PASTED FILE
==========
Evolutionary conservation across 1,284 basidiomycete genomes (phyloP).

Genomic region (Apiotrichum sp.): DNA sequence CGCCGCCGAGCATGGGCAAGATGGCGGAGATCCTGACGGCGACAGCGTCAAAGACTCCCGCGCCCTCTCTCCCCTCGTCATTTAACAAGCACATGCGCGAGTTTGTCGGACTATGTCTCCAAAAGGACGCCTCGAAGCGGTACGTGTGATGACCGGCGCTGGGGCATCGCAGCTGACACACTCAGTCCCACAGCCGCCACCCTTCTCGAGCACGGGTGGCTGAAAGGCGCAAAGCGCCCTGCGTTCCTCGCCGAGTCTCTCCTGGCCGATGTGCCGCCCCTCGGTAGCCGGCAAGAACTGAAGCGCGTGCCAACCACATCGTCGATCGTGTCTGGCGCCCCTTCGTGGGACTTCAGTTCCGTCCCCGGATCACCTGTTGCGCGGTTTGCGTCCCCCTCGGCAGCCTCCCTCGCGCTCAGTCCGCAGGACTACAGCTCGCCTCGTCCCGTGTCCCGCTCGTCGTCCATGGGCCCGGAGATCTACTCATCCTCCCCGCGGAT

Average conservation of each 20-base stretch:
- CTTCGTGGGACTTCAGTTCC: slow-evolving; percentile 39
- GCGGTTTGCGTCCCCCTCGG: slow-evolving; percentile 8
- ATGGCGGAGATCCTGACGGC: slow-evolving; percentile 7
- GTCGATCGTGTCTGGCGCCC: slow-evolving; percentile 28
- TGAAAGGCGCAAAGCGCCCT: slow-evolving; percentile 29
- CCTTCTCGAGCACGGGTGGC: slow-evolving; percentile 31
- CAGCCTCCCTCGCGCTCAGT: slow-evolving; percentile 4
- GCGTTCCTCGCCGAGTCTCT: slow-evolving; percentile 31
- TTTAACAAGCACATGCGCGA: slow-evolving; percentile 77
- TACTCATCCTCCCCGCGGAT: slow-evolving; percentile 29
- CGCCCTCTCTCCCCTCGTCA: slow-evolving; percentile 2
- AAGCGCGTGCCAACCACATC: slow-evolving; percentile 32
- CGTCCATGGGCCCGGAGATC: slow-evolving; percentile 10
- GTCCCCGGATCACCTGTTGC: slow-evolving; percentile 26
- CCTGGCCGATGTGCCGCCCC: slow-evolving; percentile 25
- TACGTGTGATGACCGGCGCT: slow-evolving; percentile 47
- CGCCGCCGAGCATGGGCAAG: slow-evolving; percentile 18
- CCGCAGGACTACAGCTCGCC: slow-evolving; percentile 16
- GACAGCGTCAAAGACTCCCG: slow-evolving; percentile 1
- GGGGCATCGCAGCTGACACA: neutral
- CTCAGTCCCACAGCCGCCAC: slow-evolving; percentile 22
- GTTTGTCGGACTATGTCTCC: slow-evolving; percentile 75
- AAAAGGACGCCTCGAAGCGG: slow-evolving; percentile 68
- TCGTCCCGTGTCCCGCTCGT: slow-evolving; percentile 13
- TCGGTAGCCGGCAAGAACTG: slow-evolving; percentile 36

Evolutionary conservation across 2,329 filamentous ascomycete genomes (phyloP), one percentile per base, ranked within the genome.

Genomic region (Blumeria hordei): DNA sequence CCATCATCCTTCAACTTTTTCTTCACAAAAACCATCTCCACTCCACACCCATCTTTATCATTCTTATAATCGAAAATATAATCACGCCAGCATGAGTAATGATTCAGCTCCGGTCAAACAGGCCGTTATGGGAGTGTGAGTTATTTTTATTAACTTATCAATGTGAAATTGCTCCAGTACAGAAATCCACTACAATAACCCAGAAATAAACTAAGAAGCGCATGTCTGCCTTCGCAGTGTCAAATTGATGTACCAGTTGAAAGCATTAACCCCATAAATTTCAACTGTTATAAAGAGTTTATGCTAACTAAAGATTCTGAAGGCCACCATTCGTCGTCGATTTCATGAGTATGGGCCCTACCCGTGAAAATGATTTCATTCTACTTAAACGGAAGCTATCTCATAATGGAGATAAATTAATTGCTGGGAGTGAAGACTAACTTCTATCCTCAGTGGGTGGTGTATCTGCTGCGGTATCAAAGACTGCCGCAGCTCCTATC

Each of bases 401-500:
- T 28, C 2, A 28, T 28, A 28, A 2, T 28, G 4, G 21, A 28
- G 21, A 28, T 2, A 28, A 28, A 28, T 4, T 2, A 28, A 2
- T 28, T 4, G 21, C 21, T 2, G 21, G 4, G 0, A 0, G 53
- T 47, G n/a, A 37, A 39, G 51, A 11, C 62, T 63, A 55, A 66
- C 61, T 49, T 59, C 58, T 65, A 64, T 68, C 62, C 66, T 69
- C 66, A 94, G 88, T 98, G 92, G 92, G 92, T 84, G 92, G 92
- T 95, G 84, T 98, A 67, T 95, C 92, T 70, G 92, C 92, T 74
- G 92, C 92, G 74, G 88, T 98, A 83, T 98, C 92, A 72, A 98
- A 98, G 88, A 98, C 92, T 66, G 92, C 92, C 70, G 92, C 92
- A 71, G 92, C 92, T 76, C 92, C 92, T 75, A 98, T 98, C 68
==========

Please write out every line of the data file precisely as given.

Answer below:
Evolutionary conservation across 1,284 basidiomycete genomes (phyloP).

Genomic region (Apiotrichum sp.): DNA sequence CGCCGCCGAGCATGGGCAAGATGGCGGAGATCCTGACGGCGACAGCGTCAAAGACTCCCGCGCCCTCTCTCCCCTCGTCATTTAACAAGCACATGCGCGAGTTTGTCGGACTATGTCTCCAAAAGGACGCCTCGAAGCGGTACGTGTGATGACCGGCGCTGGGGCATCGCAGCTGACACACTCAGTCCCACAGCCGCCACCCTTCTCGAGCACGGGTGGCTGAAAGGCGCAAAGCGCCCTGCGTTCCTCGCCGAGTCTCTCCTGGCCGATGTGCCGCCCCTCGGTAGCCGGCAAGAACTGAAGCGCGTGCCAACCACATCGTCGATCGTGTCTGGCGCCCCTTCGTGGGACTTCAGTTCCGTCCCCGGATCACCTGTTGCGCGGTTTGCGTCCCCCTCGGCAGCCTCCCTCGCGCTCAGTCCGCAGGACTACAGCTCGCCTCGTCCCGTGTCCCGCTCGTCGTCCATGGGCCCGGAGATCTACTCATCCTCCCCGCGGAT

Average conservation of each 20-base stretch:
- CTTCGTGGGACTTCAGTTCC: slow-evolving; percentile 39
- GCGGTTTGCGTCCCCCTCGG: slow-evolving; percentile 8
- ATGGCGGAGATCCTGACGGC: slow-evolving; percentile 7
- GTCGATCGTGTCTGGCGCCC: slow-evolving; percentile 28
- TGAAAGGCGCAAAGCGCCCT: slow-evolving; percentile 29
- CCTTCTCGAGCACGGGTGGC: slow-evolving; percentile 31
- CAGCCTCCCTCGCGCTCAGT: slow-evolving; percentile 4
- GCGTTCCTCGCCGAGTCTCT: slow-evolving; percentile 31
- TTTAACAAGCACATGCGCGA: slow-evolving; percentile 77
- TACTCATCCTCCCCGCGGAT: slow-evolving; percentile 29
- CGCCCTCTCTCCCCTCGTCA: slow-evolving; percentile 2
- AAGCGCGTGCCAACCACATC: slow-evolving; percentile 32
- CGTCCATGGGCCCGGAGATC: slow-evolving; percentile 10
- GTCCCCGGATCACCTGTTGC: slow-evolving; percentile 26
- CCTGGCCGATGTGCCGCCCC: slow-evolving; percentile 25
- TACGTGTGATGACCGGCGCT: slow-evolving; percentile 47
- CGCCGCCGAGCATGGGCAAG: slow-evolving; percentile 18
- CCGCAGGACTACAGCTCGCC: slow-evolving; percentile 16
- GACAGCGTCAAAGACTCCCG: slow-evolving; percentile 1
- GGGGCATCGCAGCTGACACA: neutral
- CTCAGTCCCACAGCCGCCAC: slow-evolving; percentile 22
- GTTTGTCGGACTATGTCTCC: slow-evolving; percentile 75
- AAAAGGACGCCTCGAAGCGG: slow-evolving; percentile 68
- TCGTCCCGTGTCCCGCTCGT: slow-evolving; percentile 13
- TCGGTAGCCGGCAAGAACTG: slow-evolving; percentile 36

Evolutionary conservation across 2,329 filamentous ascomycete genomes (phyloP), one percentile per base, ranked within the genome.

Genomic region (Blumeria hordei): DNA sequence CCATCATCCTTCAACTTTTTCTTCACAAAAACCATCTCCACTCCACACCCATCTTTATCATTCTTATAATCGAAAATATAATCACGCCAGCATGAGTAATGATTCAGCTCCGGTCAAACAGGCCGTTATGGGAGTGTGAGTTATTTTTATTAACTTATCAATGTGAAATTGCTCCAGTACAGAAATCCACTACAATAACCCAGAAATAAACTAAGAAGCGCATGTCTGCCTTCGCAGTGTCAAATTGATGTACCAGTTGAAAGCATTAACCCCATAAATTTCAACTGTTATAAAGAGTTTATGCTAACTAAAGATTCTGAAGGCCACCATTCGTCGTCGATTTCATGAGTATGGGCCCTACCCGTGAAAATGATTTCATTCTACTTAAACGGAAGCTATCTCATAATGGAGATAAATTAATTGCTGGGAGTGAAGACTAACTTCTATCCTCAGTGGGTGGTGTATCTGCTGCGGTATCAAAGACTGCCGCAGCTCCTATC

Each of bases 401-500:
- T 28, C 2, A 28, T 28, A 28, A 2, T 28, G 4, G 21, A 28
- G 21, A 28, T 2, A 28, A 28, A 28, T 4, T 2, A 28, A 2
- T 28, T 4, G 21, C 21, T 2, G 21, G 4, G 0, A 0, G 53
- T 47, G n/a, A 37, A 39, G 51, A 11, C 62, T 63, A 55, A 66
- C 61, T 49, T 59, C 58, T 65, A 64, T 68, C 62, C 66, T 69
- C 66, A 94, G 88, T 98, G 92, G 92, G 92, T 84, G 92, G 92
- T 95, G 84, T 98, A 67, T 95, C 92, T 70, G 92, C 92, T 74
- G 92, C 92, G 74, G 88, T 98, A 83, T 98, C 92, A 72, A 98
- A 98, G 88, A 98, C 92, T 66, G 92, C 92, C 70, G 92, C 92
- A 71, G 92, C 92, T 76, C 92, C 92, T 75, A 98, T 98, C 68